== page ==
By Lisa Pauline Mattackal and Medha Singh
(Reuters) – The crypto market’s a hot mess, leaving many investors struggling to turn a buck. Enter the arbitrageurs.
Bitcoin and other cryptocurrencies have either been shackled to ranges or in decline since January, leaving your regular buy-and-hold investor with little option but to sell or to wait for the elusive rally.
One class of seasoned investors is faring better, though: the arbitrageurs, players such as hedge funds who thrive on exploiting price differences between different geographies and exchanges.
“In May when the market collapsed, we made money. We are up 40 basis points for the month,” said Anatoly Crachilov, co-founder and CEO of Nickel Digital Asset Management in London, referring to their arbitrage strategy.
“Arb trading” involves buying an asset in a cheaper venue and simultaneously selling it elsewhere where it’s quoted at a premium, in theory pocketing the difference while being neutral on the asset.
It’s certainly not for everyone, and requires the kind of access to multiple markets and exchanges, and often the algorithms, that only serious players like sophisticated hedge funds can secure to make it a profitable endeavour.
Yet for investors who meet the bar, it’s proving attractive.
Such “market neutral” funds have become the most common strategy among crypto hedge funds, making up nearly a third of all currently active crypto funds, according to PwC’s annual global crypto hedge fund report published last week.
K2 Trading Partners said its high-frequency trading crypto arbitrage fund, which is algorithmically driven, had returned about 1% this year through to the end of May, even as bitcoin slumped 31% in the same period.
Meanwhile Stack Funds’ long/short trading fund with exposure in liquid cryptocurrencies saw its single biggest monthly loss of about 30% in May, while its arbitrage-focused fund shed 0.2%.
YOUR FUNDS FROZEN
While arbitrage has long been a popular strategy in many markets, the young crypto sector lends itself to the approach as it boasts several hundred exchanges across a world with inconsistent regulation, according to participants.
Hugo Xavier, CEO of K2 Trading Partners, said arb trading benefited from a lack of interconnectivity among crypto exchanges: “That’s good because you have different prices and that creates arbitrage opportunities.”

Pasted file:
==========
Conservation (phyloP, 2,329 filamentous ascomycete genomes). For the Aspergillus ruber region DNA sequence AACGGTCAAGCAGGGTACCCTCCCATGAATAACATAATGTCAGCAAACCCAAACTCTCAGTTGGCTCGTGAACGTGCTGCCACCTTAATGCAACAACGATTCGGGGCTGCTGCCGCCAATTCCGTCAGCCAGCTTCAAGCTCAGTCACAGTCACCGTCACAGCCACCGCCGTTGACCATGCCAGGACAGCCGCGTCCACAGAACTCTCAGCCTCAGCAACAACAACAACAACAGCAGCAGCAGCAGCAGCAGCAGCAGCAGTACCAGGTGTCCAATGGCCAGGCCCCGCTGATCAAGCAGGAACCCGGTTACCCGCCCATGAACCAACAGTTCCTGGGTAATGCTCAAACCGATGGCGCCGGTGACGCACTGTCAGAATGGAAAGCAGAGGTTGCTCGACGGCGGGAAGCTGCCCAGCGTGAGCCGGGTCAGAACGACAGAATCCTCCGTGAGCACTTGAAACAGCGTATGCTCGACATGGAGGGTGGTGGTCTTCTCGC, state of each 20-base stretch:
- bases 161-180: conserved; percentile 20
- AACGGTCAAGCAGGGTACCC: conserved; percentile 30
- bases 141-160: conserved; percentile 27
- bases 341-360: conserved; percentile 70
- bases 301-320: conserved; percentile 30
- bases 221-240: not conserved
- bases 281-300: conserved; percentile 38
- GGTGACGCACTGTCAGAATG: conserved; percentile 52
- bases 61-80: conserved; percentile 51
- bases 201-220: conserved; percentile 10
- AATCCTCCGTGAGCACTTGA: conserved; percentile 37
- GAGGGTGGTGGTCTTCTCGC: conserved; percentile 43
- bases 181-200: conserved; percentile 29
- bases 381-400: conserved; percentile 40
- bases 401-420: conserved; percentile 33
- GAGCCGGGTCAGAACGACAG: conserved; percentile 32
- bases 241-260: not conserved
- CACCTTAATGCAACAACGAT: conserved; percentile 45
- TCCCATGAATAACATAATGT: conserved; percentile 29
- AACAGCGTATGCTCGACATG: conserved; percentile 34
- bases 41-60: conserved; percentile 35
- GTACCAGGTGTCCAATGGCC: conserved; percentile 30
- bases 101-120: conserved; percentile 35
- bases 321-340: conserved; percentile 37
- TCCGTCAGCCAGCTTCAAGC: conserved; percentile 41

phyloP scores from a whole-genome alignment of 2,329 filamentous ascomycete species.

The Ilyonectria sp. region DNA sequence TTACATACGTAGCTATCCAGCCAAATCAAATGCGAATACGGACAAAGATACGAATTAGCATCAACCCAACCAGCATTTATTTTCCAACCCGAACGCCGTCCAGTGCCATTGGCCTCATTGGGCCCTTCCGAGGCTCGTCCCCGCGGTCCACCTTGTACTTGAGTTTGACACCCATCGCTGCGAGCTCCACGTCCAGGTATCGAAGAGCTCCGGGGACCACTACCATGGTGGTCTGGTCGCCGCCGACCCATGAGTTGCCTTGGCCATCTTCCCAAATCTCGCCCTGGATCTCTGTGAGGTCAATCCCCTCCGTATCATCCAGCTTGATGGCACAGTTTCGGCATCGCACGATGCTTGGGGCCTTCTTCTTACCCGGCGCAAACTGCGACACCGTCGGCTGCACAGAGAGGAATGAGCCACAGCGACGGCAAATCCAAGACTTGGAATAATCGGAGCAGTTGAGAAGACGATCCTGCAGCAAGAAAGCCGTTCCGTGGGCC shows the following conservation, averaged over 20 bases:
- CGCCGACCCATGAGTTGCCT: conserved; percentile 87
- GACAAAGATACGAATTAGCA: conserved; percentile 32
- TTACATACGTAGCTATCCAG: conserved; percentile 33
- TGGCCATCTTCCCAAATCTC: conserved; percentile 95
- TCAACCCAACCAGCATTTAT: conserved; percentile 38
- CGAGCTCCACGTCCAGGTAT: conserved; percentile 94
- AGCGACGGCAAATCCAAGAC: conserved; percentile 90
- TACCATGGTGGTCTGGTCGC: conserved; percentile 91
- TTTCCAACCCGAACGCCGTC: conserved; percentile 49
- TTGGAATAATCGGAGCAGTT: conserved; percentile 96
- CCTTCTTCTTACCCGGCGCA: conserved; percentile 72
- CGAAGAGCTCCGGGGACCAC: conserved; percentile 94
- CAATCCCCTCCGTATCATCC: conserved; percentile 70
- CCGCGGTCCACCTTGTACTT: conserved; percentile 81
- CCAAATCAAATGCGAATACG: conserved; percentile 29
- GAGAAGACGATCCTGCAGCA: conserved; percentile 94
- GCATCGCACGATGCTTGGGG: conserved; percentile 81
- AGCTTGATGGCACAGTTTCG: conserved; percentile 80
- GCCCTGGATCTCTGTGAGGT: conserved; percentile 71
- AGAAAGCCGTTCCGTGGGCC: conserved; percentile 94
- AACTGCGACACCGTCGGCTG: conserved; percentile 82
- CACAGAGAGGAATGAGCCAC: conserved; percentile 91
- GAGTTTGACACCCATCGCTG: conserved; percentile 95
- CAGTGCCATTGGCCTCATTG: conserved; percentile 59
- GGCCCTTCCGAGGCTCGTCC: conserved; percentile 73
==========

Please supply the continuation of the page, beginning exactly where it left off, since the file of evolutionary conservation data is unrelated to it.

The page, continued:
For instance, bitcoin was trading at $27,493 on Coinbase on Monday, versus $28,067 on Bisq. Bitcoin is down 44% this year, and at December 2020 lows.
Yet market watchers also point to the possible pitfalls, including technical snafus on exchanges slowing or freezing-up transactions, potentially robbing arb traders of their edge. Some lightly regulated venues in smaller countries, which offer many good arb opportunities, pose extra risks.
“It’s normal for an exchange go offline,” Xavier added. “Your funds can be frozen for some reason.”
Price discrepancies have typically arisen because of the less experienced retail traders who make up the bulk of crypto trades, particularly in the derivatives market. And, while arbitrage strategies are direction-neutral, they tend to perform better when bullish markets attract more retail participation.
“Of course, you want to have retail traders on the same exchange that you are when you’re doing arbitration because you will have less smart money. When there’s a bullish market, retail volume comes back,” Xavier said.
“If the markets are moving sideways or going down, retail traders cool off. Opportunities are fewer because most of people there are market makers and they are efficient.”
Markus Thielen, chief investment officer at Singapore-based digital asset manager IDEG said that there had been a shift in recent months, with arbitrage opportunities mostly appearing during “market stress situations”.
“So the market structure has fundamentally changed on the arb side,” he said, adding their arb strategy generated returns of 2% in the last eight weeks.
Yet Katryna Hanush, director of business development at London-based crypto market maker Wintermute, said arb trading ultimately had a limited shelf life because inconsistent pricing across different exchanges was bad for investors.
“As more institutional players come into the space, the arb opportunities will be eliminated.”
(Reporting by Medha Singh and Lisa Mattackal in Bengaluru; Editing by Vidya Ranganathan and Pravin Char)